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No returning to 'normal' life for women after giving up babies
Caitriona Palmer, Irish Independent 22 July 2013
After eight years living in the United States, I thought I had become inured to the absurdity of American reality television. Until last week, while on a whim, I flicked on the remote and tuned into Oxygen Channel's controversial reality show, 'I'm Having Their Baby'.
The docu-series show follows women across America struggling with unplanned pregnancies, following them in the months before their due date as they make the heart-rending decision to place their newborn babies up for adoption. Their reasons are complex and nuanced: there are unmarried teenagers, a wife desperate to win back her husband after falling pregnant during an extramarital affair, and a multitude of low-income mothers too weary and poor to contemplate adding another child to the mix.
Against the backdrop of tear-jerking music and emotional clips from pregnancy "diary cams", these pregnant women are portrayed as maternal martyrs making the ultimate sacrifice – selflessly giving away their babies to help childless couples realise dreams of a real family. "You can give me something I can't give myself," a tearful adoptive mother tells a young birth mother.
Giving your baby away is portrayed in the series as a one-time event, a traumatic experience that can be erased once the women have returned to their "normal" lives, filling in the gap of the once-real baby with a return to work, school and the company of bar-hopping friends. Weeks after giving up their babies, some of the women appear in post-adoption video cams on the show. They seem pale, glassy-eyed, robotic.
Let's cut to the chase here. Adoption – despite the best of intentions – is no fairytale. It is heartbreaking for the birth families, rife with complexities and rarely meets the expectations of all parties involved. And no woman who ever gives her child away for adoption returns to a "normal" life.
Take my natural mother, for example. Forty-one years ago in Dublin, she gave me up for adoption. Her life – rife with anxiety, shame and deep, deep regret – has never been the same since.
Knocked up by a swaggering man-about-town in a rural Irish outpost, my natural mother – let's call her Sarah, not her real name – had no choice but to give me away. In 1972, the year of my birth, there was still no single mother's allowance. Keeping me would have meant losing her job, her family, her home and any chance at a respectable future. My birth father refused to acknowledge the pregnancy. Alone, abandoned, she fled to Dublin where a Catholic charity offered to help.
Like many of the women in "I'm Having Their Baby", Sarah was told – in her case by the nuns – that she was "doing the right thing". Giving me up was best for everyone involved, they told her. Once I had been dispatched to a "good" family, she could forget about the whole sorry incident, find a nice man, get married and get on with her life.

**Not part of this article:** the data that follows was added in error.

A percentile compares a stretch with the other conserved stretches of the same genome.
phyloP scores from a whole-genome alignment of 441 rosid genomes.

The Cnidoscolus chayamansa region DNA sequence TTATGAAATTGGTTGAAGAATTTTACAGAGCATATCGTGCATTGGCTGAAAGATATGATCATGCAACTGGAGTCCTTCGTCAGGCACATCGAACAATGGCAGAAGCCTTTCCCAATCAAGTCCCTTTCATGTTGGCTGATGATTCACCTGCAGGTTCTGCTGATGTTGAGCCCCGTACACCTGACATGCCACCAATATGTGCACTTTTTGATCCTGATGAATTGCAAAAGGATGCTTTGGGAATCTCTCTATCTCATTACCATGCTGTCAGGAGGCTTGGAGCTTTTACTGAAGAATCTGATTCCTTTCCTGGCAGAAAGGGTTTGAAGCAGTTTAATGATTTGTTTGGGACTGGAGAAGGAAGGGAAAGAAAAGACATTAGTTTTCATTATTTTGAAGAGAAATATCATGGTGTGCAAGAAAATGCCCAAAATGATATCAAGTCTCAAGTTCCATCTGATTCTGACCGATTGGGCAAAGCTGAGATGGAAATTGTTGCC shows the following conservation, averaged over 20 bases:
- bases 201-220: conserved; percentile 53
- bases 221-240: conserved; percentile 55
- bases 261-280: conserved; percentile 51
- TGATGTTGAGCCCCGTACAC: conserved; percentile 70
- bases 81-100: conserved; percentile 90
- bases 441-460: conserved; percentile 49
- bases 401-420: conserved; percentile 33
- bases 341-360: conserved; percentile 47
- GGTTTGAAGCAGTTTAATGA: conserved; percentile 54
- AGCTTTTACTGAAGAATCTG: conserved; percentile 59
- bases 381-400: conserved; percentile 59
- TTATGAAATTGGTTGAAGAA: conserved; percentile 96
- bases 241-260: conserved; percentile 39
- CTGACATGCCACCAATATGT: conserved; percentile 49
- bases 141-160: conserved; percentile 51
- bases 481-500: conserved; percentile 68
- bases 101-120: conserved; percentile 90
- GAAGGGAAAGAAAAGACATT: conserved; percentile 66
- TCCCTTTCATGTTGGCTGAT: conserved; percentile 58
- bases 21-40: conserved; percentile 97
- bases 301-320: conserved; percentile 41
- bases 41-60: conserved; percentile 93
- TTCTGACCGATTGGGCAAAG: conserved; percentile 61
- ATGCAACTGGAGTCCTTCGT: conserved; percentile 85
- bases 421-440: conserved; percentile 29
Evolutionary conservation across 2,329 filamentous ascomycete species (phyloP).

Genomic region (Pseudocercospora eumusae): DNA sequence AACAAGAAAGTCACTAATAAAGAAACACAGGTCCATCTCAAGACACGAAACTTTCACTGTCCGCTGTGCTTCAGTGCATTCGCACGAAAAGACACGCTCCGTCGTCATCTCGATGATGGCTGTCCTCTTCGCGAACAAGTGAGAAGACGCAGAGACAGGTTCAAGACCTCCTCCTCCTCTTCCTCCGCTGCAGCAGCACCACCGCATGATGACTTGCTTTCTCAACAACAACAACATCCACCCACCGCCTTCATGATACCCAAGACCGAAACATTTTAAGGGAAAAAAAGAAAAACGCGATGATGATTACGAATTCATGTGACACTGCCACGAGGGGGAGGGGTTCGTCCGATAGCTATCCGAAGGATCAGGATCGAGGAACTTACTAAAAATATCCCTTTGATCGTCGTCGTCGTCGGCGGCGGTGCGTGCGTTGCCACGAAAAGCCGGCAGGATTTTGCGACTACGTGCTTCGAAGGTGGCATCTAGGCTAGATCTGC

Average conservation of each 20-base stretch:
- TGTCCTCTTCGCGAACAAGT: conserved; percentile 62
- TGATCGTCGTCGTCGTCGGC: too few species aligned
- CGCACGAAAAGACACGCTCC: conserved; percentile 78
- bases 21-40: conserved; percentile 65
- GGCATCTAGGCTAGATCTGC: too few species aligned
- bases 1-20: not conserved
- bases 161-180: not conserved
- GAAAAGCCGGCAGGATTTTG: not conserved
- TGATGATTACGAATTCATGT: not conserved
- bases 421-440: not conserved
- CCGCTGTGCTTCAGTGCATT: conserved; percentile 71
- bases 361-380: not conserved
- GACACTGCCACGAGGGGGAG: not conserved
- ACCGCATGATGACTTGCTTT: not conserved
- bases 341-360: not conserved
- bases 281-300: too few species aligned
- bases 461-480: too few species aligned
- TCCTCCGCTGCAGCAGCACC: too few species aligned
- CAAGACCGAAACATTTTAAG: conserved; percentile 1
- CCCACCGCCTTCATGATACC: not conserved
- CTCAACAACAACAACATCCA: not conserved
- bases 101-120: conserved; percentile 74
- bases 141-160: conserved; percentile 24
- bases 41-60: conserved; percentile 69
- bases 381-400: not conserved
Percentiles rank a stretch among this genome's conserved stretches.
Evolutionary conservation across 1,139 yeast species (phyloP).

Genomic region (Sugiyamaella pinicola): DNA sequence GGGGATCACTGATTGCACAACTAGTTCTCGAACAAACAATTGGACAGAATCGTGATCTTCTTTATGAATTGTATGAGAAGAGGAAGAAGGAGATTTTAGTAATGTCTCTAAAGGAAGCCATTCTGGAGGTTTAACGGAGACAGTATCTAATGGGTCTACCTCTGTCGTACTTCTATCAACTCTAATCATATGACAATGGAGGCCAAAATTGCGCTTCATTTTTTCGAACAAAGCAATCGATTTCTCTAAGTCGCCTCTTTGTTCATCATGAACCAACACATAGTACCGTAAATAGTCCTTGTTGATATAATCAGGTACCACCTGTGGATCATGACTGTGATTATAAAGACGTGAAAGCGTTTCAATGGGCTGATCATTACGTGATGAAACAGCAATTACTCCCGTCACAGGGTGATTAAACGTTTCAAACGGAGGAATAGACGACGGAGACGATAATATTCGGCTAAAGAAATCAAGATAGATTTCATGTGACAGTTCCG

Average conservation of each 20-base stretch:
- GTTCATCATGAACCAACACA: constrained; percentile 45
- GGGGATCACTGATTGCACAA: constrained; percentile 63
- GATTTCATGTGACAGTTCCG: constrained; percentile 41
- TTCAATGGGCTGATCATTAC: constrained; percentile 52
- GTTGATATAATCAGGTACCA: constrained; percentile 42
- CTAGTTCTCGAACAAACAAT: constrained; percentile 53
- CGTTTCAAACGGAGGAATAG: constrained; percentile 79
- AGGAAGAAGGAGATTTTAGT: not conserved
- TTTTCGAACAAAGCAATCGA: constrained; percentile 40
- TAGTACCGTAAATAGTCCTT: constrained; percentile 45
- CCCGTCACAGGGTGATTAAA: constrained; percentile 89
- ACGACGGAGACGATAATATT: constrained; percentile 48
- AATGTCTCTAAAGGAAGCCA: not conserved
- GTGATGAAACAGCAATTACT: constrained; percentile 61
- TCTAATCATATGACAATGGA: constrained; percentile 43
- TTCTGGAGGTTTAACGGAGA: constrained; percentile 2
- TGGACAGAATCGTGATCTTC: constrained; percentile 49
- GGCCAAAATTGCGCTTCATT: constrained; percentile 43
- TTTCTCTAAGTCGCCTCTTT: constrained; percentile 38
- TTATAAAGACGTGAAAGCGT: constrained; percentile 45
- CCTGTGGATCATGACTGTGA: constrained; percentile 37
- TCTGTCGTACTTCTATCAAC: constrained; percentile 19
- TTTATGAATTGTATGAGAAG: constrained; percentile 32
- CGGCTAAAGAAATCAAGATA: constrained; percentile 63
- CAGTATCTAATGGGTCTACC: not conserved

Except that it wasn't so simple.
Giving away the long-limbed baby with the mop of black hair that she nuzzled for two days in a Dublin city hospital wasn't the walk in the park that everyone told Sarah it would be. It hurt like hell. It ripped her heart in two. Engorged with milk, suffused with hormones, bewildered and lost without her little girl she left the hospital in a daze and took to her bed. She cried for days.
In time, as she had been told to do, she pulled herself together but nothing was ever the same. Traumatised, stigmatised, she re-emerged into the light. She got a job, went back to dating, met a guy, married him and had more kids. She pushed her pain down deep inside and created a whole new persona. But the aching hole in her heart persisted. And the spectre of the lost baby loomed in everything that she did.
"You are never you again," she once told me. "You are two people. You are split in two. You go and you do whatever it is you have to do. But then there is the other part of you that is constantly wondering and wondering."
Logically, I knew what Sarah went through in the hours, days and months following my birth, but not until watching the train-wreck parade of vulnerable women on "I'm Having Their Baby" did I fully understand the magnitude of her pain.
I have not been able to get through one episode without weeping. The scenes where the young mothers hold their tiny babies for the last time – and sign relinquishment papers a mere 24 hours after birth – are heart-shattering and unreal.
In many cases, these women are making the right decisions for them at that exact moment in time and I applaud their courage and grit. But the premise in "I'm Having Their Baby" that they can, post-adoption, resume a "normal" life does not belong on reality television but in pure fantasy.
Once, over coffee in Dublin, I screwed up the courage to ask Sarah whether she would choose adoption again if she could go back in time.
Sarah, characteristically shy and a little unsure of herself, looked up and met me square in the eye. I was taken aback by her defiance.
"I would have kept you," she told me, holding my gaze. "Definitely. Definitely. Definitely.
"Maybe I wouldn't have been the greatest of mothers, but at least you would have been there."
|“In all of us there
is a hunger, marrow-deep, to know our heritage, to know who we are
and where we have come from. Without this enriching knowledge, there
is a hollow yearning . . . and the most disquieting
Alex Haley, Author of Roots